1.  The cooking part itself was not so difficult; the most time-consuming part of the process was assembling and prepping the ingredients. Some chicken dishes, for example, only required broiling the chicken for 10 minutes, but the marinade included 10 ingredients that had to be gathered and blended, then poured over the chicken, and the entire dish would need to marinate for at least 4 hours. To make lentils, they had to be soaked in water overnight before being made into a stew. This food is not made on the fly, or "instant". I could really see that it requires someone who is home for long periods of time, who plans ahead, and who can tend to various stages of prep work. I imagine homes with grandmothers and mothers who spend much of their time preparing food for their families. I imagine maternal types, as is usually the case in traditional homes worldwide.
But interestingly, the more I cooked these dishes, the more it became second nature to prep everything. I developed systems. For vegetable dishes, I would first wash, peel and cut the vegetables themselves, then I would arrange the spices on a plate, side-by-side along the edges, in the order in which they were to be added to the pan or dish. "Mise en place", the French call it. (Everything in its place.) Then I would heat up the pans and add the prepped ingredients in order.
I discovered that I could cheat a little bit on the chicken dishes if necessary. This past Tuesday I started cooking at 6pm and I did not therefore have time to marinate the chicken for a minimum of 4 hours. So prepared the marinade in the blender, per the instructions, then poured it over the chicken for 30 minutes instead. It still tasted quite good, in my opinion.

2. Jaffrey's book is a great launching pad; then you can move to other South Asian recipes.

I got a little braver and branched out to some websites for more recipes.  I made a South Asian version of brussels sprouts, Brussel Sprouts Subzi, from a recipe I found on the website, Show Me The Curry.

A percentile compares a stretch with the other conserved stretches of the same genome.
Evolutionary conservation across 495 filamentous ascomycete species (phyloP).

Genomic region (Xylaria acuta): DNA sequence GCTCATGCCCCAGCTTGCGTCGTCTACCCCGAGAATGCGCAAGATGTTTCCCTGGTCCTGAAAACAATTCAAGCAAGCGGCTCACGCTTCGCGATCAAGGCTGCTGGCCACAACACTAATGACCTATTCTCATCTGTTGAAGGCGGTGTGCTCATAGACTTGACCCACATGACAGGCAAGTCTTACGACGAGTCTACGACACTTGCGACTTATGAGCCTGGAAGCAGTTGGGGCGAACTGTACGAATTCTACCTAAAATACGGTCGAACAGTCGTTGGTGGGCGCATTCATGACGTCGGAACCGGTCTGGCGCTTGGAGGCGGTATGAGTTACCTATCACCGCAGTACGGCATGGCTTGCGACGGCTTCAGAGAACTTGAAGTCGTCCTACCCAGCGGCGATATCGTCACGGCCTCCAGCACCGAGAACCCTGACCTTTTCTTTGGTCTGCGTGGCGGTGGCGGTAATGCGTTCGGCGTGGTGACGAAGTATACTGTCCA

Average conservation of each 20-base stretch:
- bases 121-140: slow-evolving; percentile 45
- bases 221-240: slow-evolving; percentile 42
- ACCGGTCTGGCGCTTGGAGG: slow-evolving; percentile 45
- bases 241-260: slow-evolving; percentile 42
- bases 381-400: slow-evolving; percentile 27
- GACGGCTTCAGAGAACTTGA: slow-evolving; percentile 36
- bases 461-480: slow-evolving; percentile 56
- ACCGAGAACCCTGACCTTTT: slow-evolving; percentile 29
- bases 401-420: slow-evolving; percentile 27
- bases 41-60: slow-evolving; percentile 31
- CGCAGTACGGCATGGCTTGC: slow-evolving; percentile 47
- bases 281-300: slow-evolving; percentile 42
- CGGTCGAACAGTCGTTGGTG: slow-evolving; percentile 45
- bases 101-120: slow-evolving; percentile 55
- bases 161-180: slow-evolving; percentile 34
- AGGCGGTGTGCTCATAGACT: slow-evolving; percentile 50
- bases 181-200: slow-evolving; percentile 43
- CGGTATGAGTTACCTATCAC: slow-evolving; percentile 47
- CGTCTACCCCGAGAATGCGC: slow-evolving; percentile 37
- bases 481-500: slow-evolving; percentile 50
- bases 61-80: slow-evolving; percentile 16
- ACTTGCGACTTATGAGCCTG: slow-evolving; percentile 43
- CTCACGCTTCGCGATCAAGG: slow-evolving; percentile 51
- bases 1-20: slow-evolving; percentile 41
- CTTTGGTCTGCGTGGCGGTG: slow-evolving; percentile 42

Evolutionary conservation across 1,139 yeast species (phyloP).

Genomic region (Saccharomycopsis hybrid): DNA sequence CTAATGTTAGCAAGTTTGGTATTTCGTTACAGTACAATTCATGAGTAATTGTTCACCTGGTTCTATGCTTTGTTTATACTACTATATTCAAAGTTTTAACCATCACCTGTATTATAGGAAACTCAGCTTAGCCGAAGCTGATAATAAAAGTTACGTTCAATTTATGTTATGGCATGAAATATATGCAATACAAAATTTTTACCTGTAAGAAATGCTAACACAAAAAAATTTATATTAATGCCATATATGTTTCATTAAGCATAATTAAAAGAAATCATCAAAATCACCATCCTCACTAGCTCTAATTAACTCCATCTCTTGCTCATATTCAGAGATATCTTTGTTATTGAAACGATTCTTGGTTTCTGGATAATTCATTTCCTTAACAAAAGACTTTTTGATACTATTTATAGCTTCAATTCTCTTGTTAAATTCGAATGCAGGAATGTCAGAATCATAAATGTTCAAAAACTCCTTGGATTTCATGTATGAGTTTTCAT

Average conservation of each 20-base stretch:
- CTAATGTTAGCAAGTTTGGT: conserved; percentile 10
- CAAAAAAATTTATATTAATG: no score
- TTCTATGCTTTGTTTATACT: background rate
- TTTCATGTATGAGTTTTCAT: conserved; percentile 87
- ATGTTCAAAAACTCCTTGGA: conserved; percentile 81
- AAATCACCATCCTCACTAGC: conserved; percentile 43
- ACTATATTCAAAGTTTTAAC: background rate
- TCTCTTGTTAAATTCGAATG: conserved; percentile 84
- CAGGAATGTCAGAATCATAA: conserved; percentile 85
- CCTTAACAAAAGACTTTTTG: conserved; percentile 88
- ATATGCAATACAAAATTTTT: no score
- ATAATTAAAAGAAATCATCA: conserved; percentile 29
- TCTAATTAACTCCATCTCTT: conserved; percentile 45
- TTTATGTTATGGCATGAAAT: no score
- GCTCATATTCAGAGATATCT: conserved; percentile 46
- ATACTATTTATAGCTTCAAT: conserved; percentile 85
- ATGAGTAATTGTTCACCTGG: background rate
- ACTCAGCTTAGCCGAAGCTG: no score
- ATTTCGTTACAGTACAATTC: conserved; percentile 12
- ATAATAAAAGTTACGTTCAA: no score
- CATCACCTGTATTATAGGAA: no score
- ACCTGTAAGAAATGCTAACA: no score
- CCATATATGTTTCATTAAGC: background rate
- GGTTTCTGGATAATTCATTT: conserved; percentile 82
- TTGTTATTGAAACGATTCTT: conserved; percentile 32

3. Have some Zantac or other heartburn preventive on hand.
If you are not used to the array of spices, South Asian food can be a bit heavy on your system.  I can't eat it more than 1-2 times weekly because the spices tend to give me heartburn.  So I take a Zantac or Pepcid about 1 hour before dinner.

4. Kids may take some convincing.  Good luck.
Our kids refused to touch any of the food except the naan bread.  But hey, slow steps.  At least they like the naan!  Our younger son even orders mango lassis (yogurt-based fruit "shakes") when we eat out.  If your children are more adventurous, I am impressed.

5. My family and I gravitate toward Northern Indian food.
This is because the dishes are often meat- and bread-based, so they are more familiar to a "Westerner's" palate.  Or so I think.  But the southern dishes are delicious too.

6. When you are ready, try the instant spice mixes.
We did buy a packet of Channa Daal (spicy chick pea) mix, on the advice of my friend Anita.  I'll probably make it one night when I have a "plain" meal that needs jazzing up and am too tired or hurried for a more laborious meal.

7. If you want to buy anything ready-made, buy the bread and sweets.
Frozen and fresh naan are sold in many Indian groceries, and both are delicious with a bit of butter or plain. Making and baking bread tends to be a long involved process, in my opinion, and that is one area to go for efficiency.  Same with sweets -- unless I one day have tons of time to melt down sweetened milk, I prefer to buy my desserts.

So the Indian cooking I have done still requires more prep and planning than, say, dry pasta. But it is not quite so daunting as it seemed to be when I first tried to learn about it. Really, it is like travel to a foreign country. The unknown can scare you, but just step back and learn about it piece by piece. Allow friends in the know to guide you.  Rely on a few basic known ingredients at first, and have patience and an open mind. You might end up experiencing something complex and delicious. 

Monday, January 30, 2012

Forgetfulness and Fish Pie: The Empanada Gallega

 It's been far too long since I've written. This past autumn was eventful. My father, about whom I've written previously, has Alzheimer's Disease. With ruthless rapidity the disease took over his functioning last year until he stopped working, differentiating between night and day, and being able to speak in more than short sentences. Through all of this, though, what is remarkable is how his preferences regarding food have changed. Like his cognitive abilities, his food preferences seem to have reverted to a childhood state.